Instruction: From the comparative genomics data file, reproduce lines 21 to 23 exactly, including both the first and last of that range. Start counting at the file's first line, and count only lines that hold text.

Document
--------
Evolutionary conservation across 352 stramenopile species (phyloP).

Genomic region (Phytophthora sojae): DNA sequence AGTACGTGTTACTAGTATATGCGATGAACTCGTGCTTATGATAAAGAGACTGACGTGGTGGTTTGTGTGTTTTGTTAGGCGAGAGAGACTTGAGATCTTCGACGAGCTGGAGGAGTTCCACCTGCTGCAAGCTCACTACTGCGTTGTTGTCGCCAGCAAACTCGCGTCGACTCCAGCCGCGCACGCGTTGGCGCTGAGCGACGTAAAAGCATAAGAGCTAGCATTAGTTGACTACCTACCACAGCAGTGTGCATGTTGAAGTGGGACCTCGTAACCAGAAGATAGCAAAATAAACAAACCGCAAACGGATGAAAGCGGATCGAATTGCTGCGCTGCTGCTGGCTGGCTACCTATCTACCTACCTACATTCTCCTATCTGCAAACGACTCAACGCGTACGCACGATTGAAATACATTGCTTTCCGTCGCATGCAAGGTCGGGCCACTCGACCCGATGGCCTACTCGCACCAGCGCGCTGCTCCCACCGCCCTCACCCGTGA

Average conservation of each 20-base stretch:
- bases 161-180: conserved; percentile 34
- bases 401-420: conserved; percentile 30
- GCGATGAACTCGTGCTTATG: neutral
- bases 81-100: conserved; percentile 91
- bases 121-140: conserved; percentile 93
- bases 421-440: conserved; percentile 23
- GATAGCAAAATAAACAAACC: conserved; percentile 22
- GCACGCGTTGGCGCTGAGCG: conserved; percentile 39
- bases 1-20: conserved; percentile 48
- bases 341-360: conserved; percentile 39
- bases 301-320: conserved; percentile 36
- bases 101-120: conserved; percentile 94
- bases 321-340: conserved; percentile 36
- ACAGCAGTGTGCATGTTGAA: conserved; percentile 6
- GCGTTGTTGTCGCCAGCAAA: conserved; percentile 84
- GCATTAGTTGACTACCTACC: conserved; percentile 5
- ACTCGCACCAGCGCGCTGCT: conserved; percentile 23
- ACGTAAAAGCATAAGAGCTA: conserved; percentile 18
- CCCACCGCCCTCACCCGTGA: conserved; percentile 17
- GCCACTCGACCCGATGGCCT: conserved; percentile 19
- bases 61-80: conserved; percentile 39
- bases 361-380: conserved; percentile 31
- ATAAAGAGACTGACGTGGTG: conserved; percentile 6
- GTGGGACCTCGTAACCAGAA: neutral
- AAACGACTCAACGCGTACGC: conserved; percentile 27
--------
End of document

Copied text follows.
- ACGTAAAAGCATAAGAGCTA: conserved; percentile 18
- CCCACCGCCCTCACCCGTGA: conserved; percentile 17
- GCCACTCGACCCGATGGCCT: conserved; percentile 19